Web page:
- The Daily Beast
SAUL LOEB/AFP via Getty ImagesBiden’s chief medical adviser Dr. Anthony Fauci hit back at South Dakota Gov. Kristi Noem’s harsh criticism of him on Sunday, saying her comments about him at this weekend’s Conservative Political Action Conference (CPAC) were “not very helpful” and “unfortunate.”Noem, who has received praise from conservatives for largely ignoring coronavirus restrictions and guidelines, got a standing ovation from the CPAC crowd when she boasted about ignoring the medical advice of experts and called out Fauci for supposedly being “wrong.” Appearing on CBS News’ Face the Nation, Fauci was asked if that sentiment was an impediment to the nation’s recovery.Kristi Noem Under Scrutiny for Using State Plane to Fly to NRA, Turning Points Meet-Ups“It’s unfortunate but it’s not really helpful because sometimes you think things are going well and just take a look at the numbers, they don’t lie,” he said. During an interview with Noem on the same program, anchor Margaret Brennan grilled the Republican governor and potential 2024 presidential candidate on her state’s poor performance with the deadly virus.“So for your state, you have, if you look at starting in July, which was after that spring peak, you have the highest death rate in cumulative COVID deaths per million in the country,” Brennan said, adding: “I know you’re conservative and you care about the sanctity of life. So how can you justify making decisions that put the health of your constituents at risk?”Noem, meanwhile, brushed off the question, instead telling Brennan that “those are questions that you should be asking every other governor in this country as well.”FAUCI REACTS: Dr. Anthony Fauci responds to @govkristinoem's criticism at #CPAC that the veteran medical expert is "wrong" on hospital capacity and #COVID19 caseloads: "It's unfortunate but it's not really helpful… just take a look at the numbers they don't lie." pic.twitter.com/y9Xz30lsr0— Face The Nation (@FaceTheNation) February 28, 2021 Read more at The Daily Beast.Get our top stories in your inbox every day. Sign up now!Daily Beast Membership: Beast Inside goes deeper on the stories that matter to you. Learn more.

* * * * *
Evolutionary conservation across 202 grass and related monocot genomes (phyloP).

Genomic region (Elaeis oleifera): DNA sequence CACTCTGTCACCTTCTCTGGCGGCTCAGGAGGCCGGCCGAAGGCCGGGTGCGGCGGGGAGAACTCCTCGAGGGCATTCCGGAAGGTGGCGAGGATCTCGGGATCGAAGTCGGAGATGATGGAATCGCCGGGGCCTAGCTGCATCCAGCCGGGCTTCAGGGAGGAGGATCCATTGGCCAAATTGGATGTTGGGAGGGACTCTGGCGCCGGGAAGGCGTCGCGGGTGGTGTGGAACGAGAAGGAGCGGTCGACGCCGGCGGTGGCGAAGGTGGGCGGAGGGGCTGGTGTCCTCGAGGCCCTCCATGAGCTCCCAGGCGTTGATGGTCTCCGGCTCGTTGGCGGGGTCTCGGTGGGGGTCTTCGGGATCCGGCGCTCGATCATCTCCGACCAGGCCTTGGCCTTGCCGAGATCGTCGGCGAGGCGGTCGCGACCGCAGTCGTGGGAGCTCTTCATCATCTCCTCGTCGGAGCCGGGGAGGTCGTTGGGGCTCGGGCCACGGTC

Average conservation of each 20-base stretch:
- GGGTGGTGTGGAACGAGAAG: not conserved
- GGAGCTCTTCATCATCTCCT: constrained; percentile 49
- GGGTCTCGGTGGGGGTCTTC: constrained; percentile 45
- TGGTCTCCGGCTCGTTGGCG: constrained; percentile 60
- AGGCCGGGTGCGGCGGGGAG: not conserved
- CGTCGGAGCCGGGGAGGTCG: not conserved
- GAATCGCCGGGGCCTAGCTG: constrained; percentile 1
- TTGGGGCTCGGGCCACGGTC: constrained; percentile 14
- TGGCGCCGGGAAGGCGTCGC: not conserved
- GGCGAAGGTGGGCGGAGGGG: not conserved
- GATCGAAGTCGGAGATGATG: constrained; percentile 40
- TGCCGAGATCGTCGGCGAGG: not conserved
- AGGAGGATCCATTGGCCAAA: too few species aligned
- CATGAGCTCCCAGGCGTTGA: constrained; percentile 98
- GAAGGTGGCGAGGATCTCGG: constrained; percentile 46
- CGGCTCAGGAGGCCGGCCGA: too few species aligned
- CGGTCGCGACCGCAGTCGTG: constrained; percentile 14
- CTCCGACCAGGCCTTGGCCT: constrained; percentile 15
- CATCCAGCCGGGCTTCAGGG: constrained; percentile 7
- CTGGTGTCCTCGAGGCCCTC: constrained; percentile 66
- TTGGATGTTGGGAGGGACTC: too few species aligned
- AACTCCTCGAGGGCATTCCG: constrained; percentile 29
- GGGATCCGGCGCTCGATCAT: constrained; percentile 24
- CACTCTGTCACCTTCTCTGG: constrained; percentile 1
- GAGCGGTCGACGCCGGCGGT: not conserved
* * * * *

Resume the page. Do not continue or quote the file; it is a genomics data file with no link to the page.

Former President Donald Trump hinted on Sunday at a possible presidential run in 2024, attacked President Joe Biden and repeated his fraudulent claims he won the 2020 election in his first major appearance since leaving the White House nearly six weeks ago. Addressing the Conservative Political Action Conference in Orlando, Florida, Trump vowed to help Republicans try to regain majorities - lost during his presidency - in the U.S. House of Representatives and Senate in 2022 congressional elections and dangled himself as a possibility for president in 2024. Trump's weeks away from Washington do not appear to have dimmed his anger at Republicans who voted to impeach or convict in a failed congressional effort to hold him responsible for inciting a deadly attack on the U.S. Capitol on Jan. 6.
- Associated Press
Authorities are investigating a vandalism and fire at a Buddhist temple in the Little Tokyo section of downtown Los Angeles. Surveillance video caught a man jumping the security fences at the Higashi Honganji Buddhist Temple on Thursday night, smashing a 12-foot-high glass window with a rock, yanking a pair of metallic lanterns off their concrete bases and lighting two wooden lantern stands on fire, the temple's head priest told the Los Angeles Times.
It is the latest in the spate of mass kidnaps in Nigeria. On Saturday, 42 people, including 27 students, were freed by gunmen after 10 days.
- Associated Press